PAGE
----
Alison was one of the fabulous people who spoke to us for the Feel-good Special 2020.
We weren’t able to fit her into the fantastic finished article, which is available now from the DC Thomson Shop.
So we’ve decided to share her inspirational story here, as she described it to journalist Richard Webber.
Alison Morrow, 55, has been a nurse for 35 years. She works at the George Eliot Hospital in Nuneaton, Warwickshire.
“During my years in nursing, I’ve helped deal with, among others, SARS and swine flu. They lasted a relatively short time whereas Covid-19 has been completely different.
“When I started seeing what was happening in Italy and elsewhere around the world, I knew everyone in intensive care and respiratory wards were going to be in the front line.
In the early days, it was all about planning
“In the early days, it was all about planning – and quickly. We spent time up-skilling staff, preparing beds and other things but, of course, didn’t know how many people we’d have to treat. So we nearly doubled our bed capacity overnight.
“Thankfully, we didn’t have any problems with PPE in our trust. All of us were kitted out correctly. Even so, I was still scared. It’s your job and you do it to the best of your ability, but nothing can stop you thinking about the risk to yourself, your family and whether you should isolate from loved ones.
“My husband, Craig, and I isolated from our children and grandchildren but remained in the house together. For a while, we ended up in separate bedrooms to isolate from each other as much as possible, especially when I developed symptoms.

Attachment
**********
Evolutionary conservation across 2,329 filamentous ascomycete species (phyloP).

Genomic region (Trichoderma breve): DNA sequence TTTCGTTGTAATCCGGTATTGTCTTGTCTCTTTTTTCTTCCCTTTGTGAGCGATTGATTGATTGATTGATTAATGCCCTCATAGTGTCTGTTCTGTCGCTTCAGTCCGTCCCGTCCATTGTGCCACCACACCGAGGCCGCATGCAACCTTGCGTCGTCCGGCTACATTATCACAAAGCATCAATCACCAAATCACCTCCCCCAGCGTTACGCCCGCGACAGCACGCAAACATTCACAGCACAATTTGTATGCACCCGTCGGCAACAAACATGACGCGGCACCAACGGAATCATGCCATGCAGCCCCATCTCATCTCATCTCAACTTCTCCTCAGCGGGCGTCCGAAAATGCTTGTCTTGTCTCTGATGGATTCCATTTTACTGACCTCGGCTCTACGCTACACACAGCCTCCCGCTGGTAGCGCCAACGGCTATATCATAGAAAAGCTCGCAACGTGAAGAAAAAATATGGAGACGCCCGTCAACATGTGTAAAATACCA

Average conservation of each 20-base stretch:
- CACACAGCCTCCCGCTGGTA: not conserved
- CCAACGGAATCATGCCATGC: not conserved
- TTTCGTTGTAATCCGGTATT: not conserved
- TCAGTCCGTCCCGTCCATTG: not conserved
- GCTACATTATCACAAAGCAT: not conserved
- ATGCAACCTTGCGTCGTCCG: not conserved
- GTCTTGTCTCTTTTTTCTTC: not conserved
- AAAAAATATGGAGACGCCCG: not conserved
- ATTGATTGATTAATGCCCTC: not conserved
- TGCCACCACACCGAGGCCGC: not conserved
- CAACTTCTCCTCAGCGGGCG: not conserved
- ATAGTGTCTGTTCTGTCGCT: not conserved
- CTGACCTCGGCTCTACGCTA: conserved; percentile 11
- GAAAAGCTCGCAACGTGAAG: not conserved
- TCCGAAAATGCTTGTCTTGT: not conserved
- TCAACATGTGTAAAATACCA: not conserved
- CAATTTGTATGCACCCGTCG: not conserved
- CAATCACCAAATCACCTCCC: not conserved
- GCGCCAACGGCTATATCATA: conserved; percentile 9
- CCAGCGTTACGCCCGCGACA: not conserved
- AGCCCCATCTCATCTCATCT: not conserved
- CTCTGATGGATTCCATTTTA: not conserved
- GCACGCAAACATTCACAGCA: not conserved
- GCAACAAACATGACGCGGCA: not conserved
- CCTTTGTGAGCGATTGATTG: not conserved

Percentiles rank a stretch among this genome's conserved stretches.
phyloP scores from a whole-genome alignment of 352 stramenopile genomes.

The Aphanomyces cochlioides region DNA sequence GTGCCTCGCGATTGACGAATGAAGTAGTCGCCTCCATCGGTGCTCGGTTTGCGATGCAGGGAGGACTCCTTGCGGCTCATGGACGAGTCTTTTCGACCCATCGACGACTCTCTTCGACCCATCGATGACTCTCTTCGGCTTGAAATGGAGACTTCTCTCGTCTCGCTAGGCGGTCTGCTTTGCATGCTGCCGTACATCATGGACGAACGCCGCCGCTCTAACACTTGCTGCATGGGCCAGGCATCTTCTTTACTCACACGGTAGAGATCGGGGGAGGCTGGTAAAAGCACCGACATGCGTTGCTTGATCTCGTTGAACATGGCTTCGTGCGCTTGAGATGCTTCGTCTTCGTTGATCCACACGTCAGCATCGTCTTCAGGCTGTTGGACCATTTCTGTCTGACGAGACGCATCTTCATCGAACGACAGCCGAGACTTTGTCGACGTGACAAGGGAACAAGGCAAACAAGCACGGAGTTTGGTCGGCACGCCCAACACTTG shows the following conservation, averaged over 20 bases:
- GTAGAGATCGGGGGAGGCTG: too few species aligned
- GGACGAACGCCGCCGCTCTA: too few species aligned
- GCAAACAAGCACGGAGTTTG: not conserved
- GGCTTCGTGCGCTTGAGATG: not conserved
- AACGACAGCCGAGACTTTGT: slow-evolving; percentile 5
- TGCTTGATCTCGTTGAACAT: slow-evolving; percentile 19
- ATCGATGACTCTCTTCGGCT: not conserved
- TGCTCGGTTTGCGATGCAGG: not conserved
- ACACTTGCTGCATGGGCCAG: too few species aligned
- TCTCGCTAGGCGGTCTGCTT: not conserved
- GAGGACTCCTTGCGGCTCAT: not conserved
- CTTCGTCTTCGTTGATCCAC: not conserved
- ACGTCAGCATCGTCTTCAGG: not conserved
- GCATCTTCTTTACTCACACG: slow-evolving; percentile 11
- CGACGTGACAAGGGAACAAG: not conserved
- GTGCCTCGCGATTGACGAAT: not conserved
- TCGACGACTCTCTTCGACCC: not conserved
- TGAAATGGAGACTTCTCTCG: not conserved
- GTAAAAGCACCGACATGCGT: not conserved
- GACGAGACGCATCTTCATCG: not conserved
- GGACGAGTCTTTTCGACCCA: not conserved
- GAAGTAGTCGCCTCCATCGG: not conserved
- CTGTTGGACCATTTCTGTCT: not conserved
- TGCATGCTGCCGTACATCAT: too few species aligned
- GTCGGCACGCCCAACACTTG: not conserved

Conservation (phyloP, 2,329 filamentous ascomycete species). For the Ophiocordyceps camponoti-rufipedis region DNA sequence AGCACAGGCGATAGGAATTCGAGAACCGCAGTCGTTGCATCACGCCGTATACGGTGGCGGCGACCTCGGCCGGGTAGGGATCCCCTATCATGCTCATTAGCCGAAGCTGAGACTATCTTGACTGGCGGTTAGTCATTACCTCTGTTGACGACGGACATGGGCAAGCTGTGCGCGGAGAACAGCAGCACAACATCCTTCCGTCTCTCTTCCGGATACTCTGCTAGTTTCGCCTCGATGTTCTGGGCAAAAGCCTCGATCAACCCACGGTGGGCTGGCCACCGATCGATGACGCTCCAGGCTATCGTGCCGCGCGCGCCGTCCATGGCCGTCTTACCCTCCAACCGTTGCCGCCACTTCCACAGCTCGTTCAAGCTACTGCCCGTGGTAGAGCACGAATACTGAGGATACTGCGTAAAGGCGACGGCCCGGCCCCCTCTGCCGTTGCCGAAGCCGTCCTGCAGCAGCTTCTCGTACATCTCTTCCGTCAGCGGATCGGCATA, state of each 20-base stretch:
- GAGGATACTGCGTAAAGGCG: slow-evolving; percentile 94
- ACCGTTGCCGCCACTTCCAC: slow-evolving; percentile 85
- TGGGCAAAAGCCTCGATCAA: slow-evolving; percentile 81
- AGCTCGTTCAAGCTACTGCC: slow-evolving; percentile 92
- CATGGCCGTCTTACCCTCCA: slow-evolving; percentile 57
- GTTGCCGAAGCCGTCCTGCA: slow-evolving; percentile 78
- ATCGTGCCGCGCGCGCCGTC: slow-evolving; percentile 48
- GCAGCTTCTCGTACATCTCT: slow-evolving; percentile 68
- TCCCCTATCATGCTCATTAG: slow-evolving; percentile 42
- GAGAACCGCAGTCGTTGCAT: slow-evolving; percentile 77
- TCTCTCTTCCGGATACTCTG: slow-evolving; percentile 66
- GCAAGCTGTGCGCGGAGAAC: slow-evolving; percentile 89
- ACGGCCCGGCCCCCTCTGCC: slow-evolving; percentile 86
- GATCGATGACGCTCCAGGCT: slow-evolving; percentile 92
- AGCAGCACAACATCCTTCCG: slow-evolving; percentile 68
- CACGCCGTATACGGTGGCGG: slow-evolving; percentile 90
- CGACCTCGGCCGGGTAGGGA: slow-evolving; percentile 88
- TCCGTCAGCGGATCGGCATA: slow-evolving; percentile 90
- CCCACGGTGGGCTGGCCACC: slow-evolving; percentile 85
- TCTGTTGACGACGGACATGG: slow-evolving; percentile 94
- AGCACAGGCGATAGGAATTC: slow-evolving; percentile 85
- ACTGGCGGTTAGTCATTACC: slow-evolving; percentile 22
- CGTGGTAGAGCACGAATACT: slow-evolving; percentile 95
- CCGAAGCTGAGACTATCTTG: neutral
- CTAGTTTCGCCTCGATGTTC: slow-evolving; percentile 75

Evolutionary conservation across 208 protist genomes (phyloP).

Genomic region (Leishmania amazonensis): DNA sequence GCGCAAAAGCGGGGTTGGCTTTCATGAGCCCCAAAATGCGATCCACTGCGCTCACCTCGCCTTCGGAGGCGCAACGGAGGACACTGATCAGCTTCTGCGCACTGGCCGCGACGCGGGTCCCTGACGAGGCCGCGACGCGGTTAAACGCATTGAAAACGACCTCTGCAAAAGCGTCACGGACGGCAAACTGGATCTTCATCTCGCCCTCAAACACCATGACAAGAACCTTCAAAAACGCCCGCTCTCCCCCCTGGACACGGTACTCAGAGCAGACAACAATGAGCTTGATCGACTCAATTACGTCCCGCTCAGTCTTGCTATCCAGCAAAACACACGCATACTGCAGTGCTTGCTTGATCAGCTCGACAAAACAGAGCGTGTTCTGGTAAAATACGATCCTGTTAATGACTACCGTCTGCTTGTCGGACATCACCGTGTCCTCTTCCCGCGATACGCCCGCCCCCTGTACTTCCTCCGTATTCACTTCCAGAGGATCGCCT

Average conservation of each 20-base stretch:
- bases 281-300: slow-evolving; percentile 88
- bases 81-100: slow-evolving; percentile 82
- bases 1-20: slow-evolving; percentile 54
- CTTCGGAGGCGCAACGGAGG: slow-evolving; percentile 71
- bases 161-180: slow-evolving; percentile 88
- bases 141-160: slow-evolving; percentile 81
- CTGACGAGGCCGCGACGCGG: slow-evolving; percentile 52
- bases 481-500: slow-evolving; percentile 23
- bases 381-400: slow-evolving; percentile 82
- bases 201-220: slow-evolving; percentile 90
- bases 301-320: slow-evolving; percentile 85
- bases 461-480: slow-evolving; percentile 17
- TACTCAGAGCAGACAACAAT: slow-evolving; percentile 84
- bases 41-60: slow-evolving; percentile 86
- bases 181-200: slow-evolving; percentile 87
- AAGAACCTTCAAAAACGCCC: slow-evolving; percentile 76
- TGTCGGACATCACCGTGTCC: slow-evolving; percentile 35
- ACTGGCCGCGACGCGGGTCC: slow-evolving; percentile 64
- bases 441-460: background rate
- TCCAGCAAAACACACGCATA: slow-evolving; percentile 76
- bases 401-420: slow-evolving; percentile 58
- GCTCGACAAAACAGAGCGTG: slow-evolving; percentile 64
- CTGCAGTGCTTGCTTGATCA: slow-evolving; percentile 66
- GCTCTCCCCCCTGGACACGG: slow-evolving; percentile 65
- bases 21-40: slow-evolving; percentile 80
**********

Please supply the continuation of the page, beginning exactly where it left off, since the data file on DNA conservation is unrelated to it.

“I was very unwell for a couple of weeks after developing a cough, losing my sense of taste and smell and feeling very tired all the time. I took the test but, unfortunately, my test swabs got lost in the system.
“So I don’t know if I had it or not because I haven’t got any antibodies. Eventually, though, I felt better and returned to work. That was a frightening experience because I didn’t know which way the disease process was going to go.
“One of the worst aspects of this whole situation is that relatives can’t visit their loved ones in hospital. It’s not the same talking to someone on the phone. It made my colleagues and me feel like we were failing the families. We even had to rely on the phone to break the sad news when any patient died. It was terrible.
But there have been success stories, too
“But there have been success stories, too, including one of our own nurses. She’s got a young family but was desperately ill for some time. Thankfully, she recovered and went home two weeks ago.
“It’s wonderful to see the numbers coming down but we’re bracing ourselves, just in case we get another upsurge. It’s always there in the back of your mind. But, hopefully, we won’t. The fact we’ve been through one surge, though, means we’ll be even better prepared if it happens again.
“Going through this awful experience has put everything in perspective and makes simple things like holidays and being with family even more special. It makes you so grateful for everything you’ve got – life is very precious.”
Read dozens more inspirational stories from dedicated folk on the front line in our Feel-good Special. Click here to order your copy today.
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